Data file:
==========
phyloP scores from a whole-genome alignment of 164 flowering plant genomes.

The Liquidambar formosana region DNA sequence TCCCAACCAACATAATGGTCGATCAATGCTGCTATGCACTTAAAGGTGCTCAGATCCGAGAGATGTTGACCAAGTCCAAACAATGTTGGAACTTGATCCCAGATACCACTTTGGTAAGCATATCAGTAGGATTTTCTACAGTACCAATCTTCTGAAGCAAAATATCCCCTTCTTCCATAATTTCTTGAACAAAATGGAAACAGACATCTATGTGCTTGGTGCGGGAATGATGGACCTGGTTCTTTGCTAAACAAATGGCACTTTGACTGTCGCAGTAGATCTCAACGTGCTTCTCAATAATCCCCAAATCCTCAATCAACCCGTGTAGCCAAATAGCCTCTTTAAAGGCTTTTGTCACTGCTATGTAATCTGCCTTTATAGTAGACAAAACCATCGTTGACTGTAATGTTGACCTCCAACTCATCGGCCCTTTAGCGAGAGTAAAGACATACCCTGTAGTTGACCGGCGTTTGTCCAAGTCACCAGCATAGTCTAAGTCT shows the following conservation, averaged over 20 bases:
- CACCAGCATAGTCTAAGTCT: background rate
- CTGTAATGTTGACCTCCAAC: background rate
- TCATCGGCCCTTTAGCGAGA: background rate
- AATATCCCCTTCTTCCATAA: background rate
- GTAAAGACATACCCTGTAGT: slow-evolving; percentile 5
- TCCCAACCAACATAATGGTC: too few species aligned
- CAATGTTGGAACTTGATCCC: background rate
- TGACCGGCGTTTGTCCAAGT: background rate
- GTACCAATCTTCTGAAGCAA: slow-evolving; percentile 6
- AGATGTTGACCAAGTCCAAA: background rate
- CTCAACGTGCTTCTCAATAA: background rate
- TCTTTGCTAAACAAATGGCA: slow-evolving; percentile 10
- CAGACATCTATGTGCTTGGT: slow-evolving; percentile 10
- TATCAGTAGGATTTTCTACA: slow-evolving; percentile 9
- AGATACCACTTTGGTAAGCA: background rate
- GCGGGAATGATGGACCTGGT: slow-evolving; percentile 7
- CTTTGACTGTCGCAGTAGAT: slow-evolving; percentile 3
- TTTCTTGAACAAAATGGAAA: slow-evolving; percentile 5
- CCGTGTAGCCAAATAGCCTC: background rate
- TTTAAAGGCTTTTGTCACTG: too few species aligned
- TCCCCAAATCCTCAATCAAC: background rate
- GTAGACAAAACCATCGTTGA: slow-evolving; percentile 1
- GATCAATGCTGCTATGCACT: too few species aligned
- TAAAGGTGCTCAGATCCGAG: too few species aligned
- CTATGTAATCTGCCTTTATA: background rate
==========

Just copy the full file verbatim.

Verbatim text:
phyloP scores from a whole-genome alignment of 164 flowering plant genomes.

The Liquidambar formosana region DNA sequence TCCCAACCAACATAATGGTCGATCAATGCTGCTATGCACTTAAAGGTGCTCAGATCCGAGAGATGTTGACCAAGTCCAAACAATGTTGGAACTTGATCCCAGATACCACTTTGGTAAGCATATCAGTAGGATTTTCTACAGTACCAATCTTCTGAAGCAAAATATCCCCTTCTTCCATAATTTCTTGAACAAAATGGAAACAGACATCTATGTGCTTGGTGCGGGAATGATGGACCTGGTTCTTTGCTAAACAAATGGCACTTTGACTGTCGCAGTAGATCTCAACGTGCTTCTCAATAATCCCCAAATCCTCAATCAACCCGTGTAGCCAAATAGCCTCTTTAAAGGCTTTTGTCACTGCTATGTAATCTGCCTTTATAGTAGACAAAACCATCGTTGACTGTAATGTTGACCTCCAACTCATCGGCCCTTTAGCGAGAGTAAAGACATACCCTGTAGTTGACCGGCGTTTGTCCAAGTCACCAGCATAGTCTAAGTCT shows the following conservation, averaged over 20 bases:
- CACCAGCATAGTCTAAGTCT: background rate
- CTGTAATGTTGACCTCCAAC: background rate
- TCATCGGCCCTTTAGCGAGA: background rate
- AATATCCCCTTCTTCCATAA: background rate
- GTAAAGACATACCCTGTAGT: slow-evolving; percentile 5
- TCCCAACCAACATAATGGTC: too few species aligned
- CAATGTTGGAACTTGATCCC: background rate
- TGACCGGCGTTTGTCCAAGT: background rate
- GTACCAATCTTCTGAAGCAA: slow-evolving; percentile 6
- AGATGTTGACCAAGTCCAAA: background rate
- CTCAACGTGCTTCTCAATAA: background rate
- TCTTTGCTAAACAAATGGCA: slow-evolving; percentile 10
- CAGACATCTATGTGCTTGGT: slow-evolving; percentile 10
- TATCAGTAGGATTTTCTACA: slow-evolving; percentile 9
- AGATACCACTTTGGTAAGCA: background rate
- GCGGGAATGATGGACCTGGT: slow-evolving; percentile 7
- CTTTGACTGTCGCAGTAGAT: slow-evolving; percentile 3
- TTTCTTGAACAAAATGGAAA: slow-evolving; percentile 5
- CCGTGTAGCCAAATAGCCTC: background rate
- TTTAAAGGCTTTTGTCACTG: too few species aligned
- TCCCCAAATCCTCAATCAAC: background rate
- GTAGACAAAACCATCGTTGA: slow-evolving; percentile 1
- GATCAATGCTGCTATGCACT: too few species aligned
- TAAAGGTGCTCAGATCCGAG: too few species aligned
- CTATGTAATCTGCCTTTATA: background rate